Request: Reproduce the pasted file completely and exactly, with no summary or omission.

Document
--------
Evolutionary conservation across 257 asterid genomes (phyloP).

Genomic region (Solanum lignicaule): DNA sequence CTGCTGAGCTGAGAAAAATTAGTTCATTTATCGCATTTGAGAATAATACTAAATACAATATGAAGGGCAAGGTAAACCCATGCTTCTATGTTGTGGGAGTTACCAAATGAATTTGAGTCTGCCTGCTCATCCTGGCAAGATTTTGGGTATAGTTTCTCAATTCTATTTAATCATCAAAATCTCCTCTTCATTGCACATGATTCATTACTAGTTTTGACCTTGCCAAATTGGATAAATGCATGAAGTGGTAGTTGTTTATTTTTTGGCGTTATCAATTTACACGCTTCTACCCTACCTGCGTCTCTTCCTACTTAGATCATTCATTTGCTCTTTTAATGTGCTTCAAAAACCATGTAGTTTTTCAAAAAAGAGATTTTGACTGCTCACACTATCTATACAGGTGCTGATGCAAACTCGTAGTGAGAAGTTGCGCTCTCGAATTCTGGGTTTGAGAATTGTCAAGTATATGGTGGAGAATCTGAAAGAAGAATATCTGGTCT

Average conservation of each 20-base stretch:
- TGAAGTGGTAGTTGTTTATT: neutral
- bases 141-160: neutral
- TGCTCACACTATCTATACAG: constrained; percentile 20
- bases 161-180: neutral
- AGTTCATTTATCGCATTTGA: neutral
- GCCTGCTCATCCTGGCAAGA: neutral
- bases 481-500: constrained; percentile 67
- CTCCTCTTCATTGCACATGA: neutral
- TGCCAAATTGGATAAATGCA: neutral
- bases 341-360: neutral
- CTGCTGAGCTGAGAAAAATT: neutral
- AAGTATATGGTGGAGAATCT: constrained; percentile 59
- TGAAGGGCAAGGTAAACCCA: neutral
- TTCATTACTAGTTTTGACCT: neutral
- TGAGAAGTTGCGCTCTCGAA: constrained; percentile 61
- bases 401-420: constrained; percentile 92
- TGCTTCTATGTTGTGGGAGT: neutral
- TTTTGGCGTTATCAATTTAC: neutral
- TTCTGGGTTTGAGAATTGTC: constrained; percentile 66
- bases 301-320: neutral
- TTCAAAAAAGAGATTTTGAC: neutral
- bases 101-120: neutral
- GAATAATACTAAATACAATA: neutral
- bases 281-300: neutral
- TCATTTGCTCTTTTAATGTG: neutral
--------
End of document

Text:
Evolutionary conservation across 257 asterid genomes (phyloP).

Genomic region (Solanum lignicaule): DNA sequence CTGCTGAGCTGAGAAAAATTAGTTCATTTATCGCATTTGAGAATAATACTAAATACAATATGAAGGGCAAGGTAAACCCATGCTTCTATGTTGTGGGAGTTACCAAATGAATTTGAGTCTGCCTGCTCATCCTGGCAAGATTTTGGGTATAGTTTCTCAATTCTATTTAATCATCAAAATCTCCTCTTCATTGCACATGATTCATTACTAGTTTTGACCTTGCCAAATTGGATAAATGCATGAAGTGGTAGTTGTTTATTTTTTGGCGTTATCAATTTACACGCTTCTACCCTACCTGCGTCTCTTCCTACTTAGATCATTCATTTGCTCTTTTAATGTGCTTCAAAAACCATGTAGTTTTTCAAAAAAGAGATTTTGACTGCTCACACTATCTATACAGGTGCTGATGCAAACTCGTAGTGAGAAGTTGCGCTCTCGAATTCTGGGTTTGAGAATTGTCAAGTATATGGTGGAGAATCTGAAAGAAGAATATCTGGTCT

Average conservation of each 20-base stretch:
- TGAAGTGGTAGTTGTTTATT: neutral
- bases 141-160: neutral
- TGCTCACACTATCTATACAG: constrained; percentile 20
- bases 161-180: neutral
- AGTTCATTTATCGCATTTGA: neutral
- GCCTGCTCATCCTGGCAAGA: neutral
- bases 481-500: constrained; percentile 67
- CTCCTCTTCATTGCACATGA: neutral
- TGCCAAATTGGATAAATGCA: neutral
- bases 341-360: neutral
- CTGCTGAGCTGAGAAAAATT: neutral
- AAGTATATGGTGGAGAATCT: constrained; percentile 59
- TGAAGGGCAAGGTAAACCCA: neutral
- TTCATTACTAGTTTTGACCT: neutral
- TGAGAAGTTGCGCTCTCGAA: constrained; percentile 61
- bases 401-420: constrained; percentile 92
- TGCTTCTATGTTGTGGGAGT: neutral
- TTTTGGCGTTATCAATTTAC: neutral
- TTCTGGGTTTGAGAATTGTC: constrained; percentile 66
- bases 301-320: neutral
- TTCAAAAAAGAGATTTTGAC: neutral
- bases 101-120: neutral
- GAATAATACTAAATACAATA: neutral
- bases 281-300: neutral
- TCATTTGCTCTTTTAATGTG: neutral